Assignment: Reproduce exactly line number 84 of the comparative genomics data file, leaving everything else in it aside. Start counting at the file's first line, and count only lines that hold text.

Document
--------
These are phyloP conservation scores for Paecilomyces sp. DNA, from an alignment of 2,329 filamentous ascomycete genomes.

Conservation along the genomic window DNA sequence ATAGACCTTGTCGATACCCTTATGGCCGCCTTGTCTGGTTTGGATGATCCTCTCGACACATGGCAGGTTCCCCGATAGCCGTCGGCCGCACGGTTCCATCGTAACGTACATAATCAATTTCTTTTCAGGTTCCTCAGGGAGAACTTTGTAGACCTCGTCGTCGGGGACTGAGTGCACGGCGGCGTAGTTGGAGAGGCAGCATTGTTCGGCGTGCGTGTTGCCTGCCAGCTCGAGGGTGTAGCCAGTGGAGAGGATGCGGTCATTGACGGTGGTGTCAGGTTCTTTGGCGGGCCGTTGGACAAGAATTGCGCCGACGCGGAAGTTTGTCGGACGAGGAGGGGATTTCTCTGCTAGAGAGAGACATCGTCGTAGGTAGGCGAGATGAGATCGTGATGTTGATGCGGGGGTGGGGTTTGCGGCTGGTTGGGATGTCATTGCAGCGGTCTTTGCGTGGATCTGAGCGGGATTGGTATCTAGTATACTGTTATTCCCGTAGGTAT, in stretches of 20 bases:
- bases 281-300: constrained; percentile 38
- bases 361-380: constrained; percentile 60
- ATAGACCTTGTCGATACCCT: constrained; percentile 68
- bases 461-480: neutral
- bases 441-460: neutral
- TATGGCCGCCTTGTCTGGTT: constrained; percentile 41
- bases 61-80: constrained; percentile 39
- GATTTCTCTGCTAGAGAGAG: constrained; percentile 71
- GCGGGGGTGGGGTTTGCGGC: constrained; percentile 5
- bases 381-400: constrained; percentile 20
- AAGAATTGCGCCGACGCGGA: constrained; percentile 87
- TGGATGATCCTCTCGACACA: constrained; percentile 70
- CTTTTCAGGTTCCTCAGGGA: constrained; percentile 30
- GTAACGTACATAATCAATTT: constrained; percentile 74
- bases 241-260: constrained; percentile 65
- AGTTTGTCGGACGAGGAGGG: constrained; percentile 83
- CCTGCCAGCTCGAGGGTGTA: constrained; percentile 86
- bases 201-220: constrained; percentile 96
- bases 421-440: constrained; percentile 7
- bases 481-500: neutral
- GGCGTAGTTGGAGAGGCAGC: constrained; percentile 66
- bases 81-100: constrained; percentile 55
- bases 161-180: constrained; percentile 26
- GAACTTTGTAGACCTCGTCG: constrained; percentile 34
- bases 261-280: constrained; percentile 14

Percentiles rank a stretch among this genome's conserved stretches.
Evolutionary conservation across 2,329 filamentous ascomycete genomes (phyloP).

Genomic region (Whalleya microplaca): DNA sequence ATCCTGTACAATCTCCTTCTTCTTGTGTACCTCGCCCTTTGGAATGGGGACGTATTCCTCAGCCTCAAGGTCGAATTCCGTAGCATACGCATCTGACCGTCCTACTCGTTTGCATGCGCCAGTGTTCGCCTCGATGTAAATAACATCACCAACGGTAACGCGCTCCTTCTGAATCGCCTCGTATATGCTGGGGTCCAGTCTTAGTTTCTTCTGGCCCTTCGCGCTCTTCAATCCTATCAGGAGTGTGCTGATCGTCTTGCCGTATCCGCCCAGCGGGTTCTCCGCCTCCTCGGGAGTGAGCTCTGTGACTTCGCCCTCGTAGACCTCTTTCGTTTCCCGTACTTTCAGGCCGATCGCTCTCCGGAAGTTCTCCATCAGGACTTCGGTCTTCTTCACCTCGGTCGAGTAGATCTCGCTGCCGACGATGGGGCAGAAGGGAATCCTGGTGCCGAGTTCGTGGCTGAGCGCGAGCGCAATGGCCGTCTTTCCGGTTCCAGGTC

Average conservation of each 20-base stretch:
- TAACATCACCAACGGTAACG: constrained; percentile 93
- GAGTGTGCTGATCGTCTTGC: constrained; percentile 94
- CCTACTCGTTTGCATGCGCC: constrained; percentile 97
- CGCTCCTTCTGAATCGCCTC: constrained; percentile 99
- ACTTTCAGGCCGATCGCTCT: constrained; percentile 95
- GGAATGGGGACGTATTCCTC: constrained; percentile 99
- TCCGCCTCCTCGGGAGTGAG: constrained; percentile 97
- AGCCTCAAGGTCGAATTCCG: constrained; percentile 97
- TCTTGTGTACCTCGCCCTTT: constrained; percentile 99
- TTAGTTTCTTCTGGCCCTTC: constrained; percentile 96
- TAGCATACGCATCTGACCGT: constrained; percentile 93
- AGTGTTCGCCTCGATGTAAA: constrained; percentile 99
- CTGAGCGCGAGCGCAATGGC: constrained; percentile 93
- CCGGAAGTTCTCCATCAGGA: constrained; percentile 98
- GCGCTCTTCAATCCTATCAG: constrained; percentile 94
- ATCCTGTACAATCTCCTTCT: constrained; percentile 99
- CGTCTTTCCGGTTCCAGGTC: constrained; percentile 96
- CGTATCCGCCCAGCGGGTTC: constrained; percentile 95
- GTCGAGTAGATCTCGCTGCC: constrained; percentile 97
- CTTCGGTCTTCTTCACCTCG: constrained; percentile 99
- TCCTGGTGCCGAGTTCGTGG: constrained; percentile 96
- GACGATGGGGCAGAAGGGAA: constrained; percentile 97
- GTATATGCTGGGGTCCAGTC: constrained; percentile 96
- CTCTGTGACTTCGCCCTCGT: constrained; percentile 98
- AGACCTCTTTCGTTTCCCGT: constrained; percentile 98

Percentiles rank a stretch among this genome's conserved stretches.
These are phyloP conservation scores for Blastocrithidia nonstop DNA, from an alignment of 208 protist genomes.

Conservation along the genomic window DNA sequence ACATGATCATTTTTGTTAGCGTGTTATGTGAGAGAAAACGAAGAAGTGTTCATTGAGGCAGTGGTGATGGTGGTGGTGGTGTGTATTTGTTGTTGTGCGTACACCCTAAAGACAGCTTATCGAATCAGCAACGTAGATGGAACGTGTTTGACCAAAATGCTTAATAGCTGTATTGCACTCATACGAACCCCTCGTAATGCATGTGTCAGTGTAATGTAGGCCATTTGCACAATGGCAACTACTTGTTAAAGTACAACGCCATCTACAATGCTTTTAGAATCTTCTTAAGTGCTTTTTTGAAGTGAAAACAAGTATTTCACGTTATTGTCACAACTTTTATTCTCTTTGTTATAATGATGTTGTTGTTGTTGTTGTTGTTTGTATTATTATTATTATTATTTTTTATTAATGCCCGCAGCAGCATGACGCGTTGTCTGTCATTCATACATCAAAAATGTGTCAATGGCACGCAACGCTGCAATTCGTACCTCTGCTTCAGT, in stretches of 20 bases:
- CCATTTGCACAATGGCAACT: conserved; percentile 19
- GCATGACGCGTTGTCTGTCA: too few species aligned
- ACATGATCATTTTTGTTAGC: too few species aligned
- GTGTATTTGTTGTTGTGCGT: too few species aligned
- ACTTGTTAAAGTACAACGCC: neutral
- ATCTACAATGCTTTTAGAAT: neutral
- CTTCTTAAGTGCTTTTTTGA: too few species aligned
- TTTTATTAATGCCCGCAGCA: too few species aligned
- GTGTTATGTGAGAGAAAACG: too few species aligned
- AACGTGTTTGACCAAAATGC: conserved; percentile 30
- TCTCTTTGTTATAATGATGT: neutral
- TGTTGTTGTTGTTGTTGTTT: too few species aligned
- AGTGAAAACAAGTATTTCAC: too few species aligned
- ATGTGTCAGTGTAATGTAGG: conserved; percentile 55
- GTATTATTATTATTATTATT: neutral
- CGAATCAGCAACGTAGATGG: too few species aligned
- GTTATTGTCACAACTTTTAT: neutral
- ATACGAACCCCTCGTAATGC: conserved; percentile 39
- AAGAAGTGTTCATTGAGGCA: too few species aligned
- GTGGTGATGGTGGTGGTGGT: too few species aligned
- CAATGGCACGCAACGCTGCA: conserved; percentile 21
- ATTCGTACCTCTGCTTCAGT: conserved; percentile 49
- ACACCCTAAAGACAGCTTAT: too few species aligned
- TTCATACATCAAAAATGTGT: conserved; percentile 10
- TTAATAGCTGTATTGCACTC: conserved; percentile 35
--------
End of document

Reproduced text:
- TTAATAGCTGTATTGCACTC: conserved; percentile 35